Notes on English terms – line 183 – it should be “discrimination” not “discrimination against”. Various places: one can’t translate “bisherige Dauer” as “so far duration of residence”. The literature generally uses the term “duration of residence” and it is implicit that this is only the duration up to the point of measurement.

Line 135 past migration process – Does this mean migrant background ie binary variable or duration of residence ie continuous?


Author Response

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Author Response File: Author Response.docx

Round 2

Reviewer 1 Report

There is a little improvement. No comment.

Author Response

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Author Response File: Author Response.docx

Reviewer 3 Report

Authors responded adequately to concerns raised.  

Author Response

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Author Response File: Author Response.docx

Reviewer 5 Report

Thank you for your responses to the comments I made.

Odds ratios: I now understand that the odds ratios are unadjusted, though I don’t understand why one would report these unadjusted odds ratios at the very end of the results, after discussing a multivariate model. I understand that one measure is about risk of disease, while the other is a continuous score, however, an unadjusted odds ratio could surely only be the starting point for an analysis? For a reader who does not follow the paper very closely, the end of the results section (“The 95 percent confidence interval includes values between 0.83 and 1.55 indicating that there is despite a slight tendency no significantly higher risk for clinical burnout in working migrants in Germany”) could easily be mis-understood as the result of a multivariate analysis (because typically, the latter parts of a results section reports multivariate results). Given that, I suggest making it explicit that this is unadjusted.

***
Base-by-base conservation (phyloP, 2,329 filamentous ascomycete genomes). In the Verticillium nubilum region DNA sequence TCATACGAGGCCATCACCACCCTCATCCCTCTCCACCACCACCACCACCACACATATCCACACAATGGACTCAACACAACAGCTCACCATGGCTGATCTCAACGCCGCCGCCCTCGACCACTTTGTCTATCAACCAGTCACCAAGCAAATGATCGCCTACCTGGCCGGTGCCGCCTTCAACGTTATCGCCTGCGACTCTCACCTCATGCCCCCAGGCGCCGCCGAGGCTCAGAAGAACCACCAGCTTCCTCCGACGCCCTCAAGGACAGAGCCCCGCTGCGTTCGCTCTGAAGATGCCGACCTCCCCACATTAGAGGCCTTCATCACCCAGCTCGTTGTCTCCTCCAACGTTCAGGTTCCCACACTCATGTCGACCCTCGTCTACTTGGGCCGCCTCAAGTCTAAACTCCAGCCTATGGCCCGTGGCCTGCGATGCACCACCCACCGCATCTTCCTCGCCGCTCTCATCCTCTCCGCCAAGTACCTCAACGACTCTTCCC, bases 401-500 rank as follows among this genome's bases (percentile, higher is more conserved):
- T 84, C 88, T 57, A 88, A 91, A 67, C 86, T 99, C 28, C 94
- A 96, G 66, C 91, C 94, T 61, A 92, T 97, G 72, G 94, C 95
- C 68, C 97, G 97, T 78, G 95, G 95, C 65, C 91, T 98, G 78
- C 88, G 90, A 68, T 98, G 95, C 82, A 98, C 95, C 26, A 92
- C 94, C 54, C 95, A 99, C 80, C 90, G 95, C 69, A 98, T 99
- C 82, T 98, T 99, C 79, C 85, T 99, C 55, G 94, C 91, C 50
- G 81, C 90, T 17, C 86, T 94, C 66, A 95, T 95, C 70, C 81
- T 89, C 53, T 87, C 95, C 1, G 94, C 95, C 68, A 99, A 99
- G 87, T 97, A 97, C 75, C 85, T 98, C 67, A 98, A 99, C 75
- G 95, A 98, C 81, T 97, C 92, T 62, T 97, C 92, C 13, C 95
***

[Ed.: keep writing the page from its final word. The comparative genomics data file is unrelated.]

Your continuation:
Convergence effect: In a cross-sectional analysis where duration of residence is collinear with arrival cohorts one cannot use a bivariate test to determine whether there is a convergence effect of migrants’ CBI scores. Using such a test assumes that all potential confounders (such as level of education, occupational class, age) are distributed similarly across migrants of differing residence durations (which is almost certainly not the case, especially for age). In this situation, all we know from a bivariate test is that CBI scores don’t differ across migrants with duration of residence, but this could be entirely due to compositional differences across cohorts. So results should make this clear.

Overqualification: While I don’t know the specific situation in Germany, it is well established for many developed countries that migrant workers are more often overqualified (overeducated) than native-born workers (see e.g. overview in Béla Galgóczi, Janine Leschke (editors): EU Labour Migration in Troubled Times: Skills Mismatch, Return and Policy Responses. Routledge 2012; pp. 84). Chiswick (1978) and Chiswick and Miller (2007) explain why immigrants would be more often overqualified than native-born workers due to imperfect transferability of human capital.

Note on methods section: The paper would be easier to follow if the description of methods would be in the same order as they are presented in the results.

Data: There are potentially large sample selection effects, both within migrants (as the authors point out themselves in line 211-216) and non-migrants, in the data.  It is very unfortunate that the data has no occupational measure as a) occupational group plays an important role in explaining job demands and stressors, and the prevalence of burn out differs across occupational groups and b) the occupational composition almost certainly differs between migrants and native borns in the sample (or at least, it does so in the working population overall, and it should in the sample if this was representative of the general working population).

The combination of not being able to ascertain the relevant characteristics of the sample and not being able to control for occupational group in the analysis severely limits the insights one can gain from the analysis.

Author Response

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Author Response File: Author Response.docx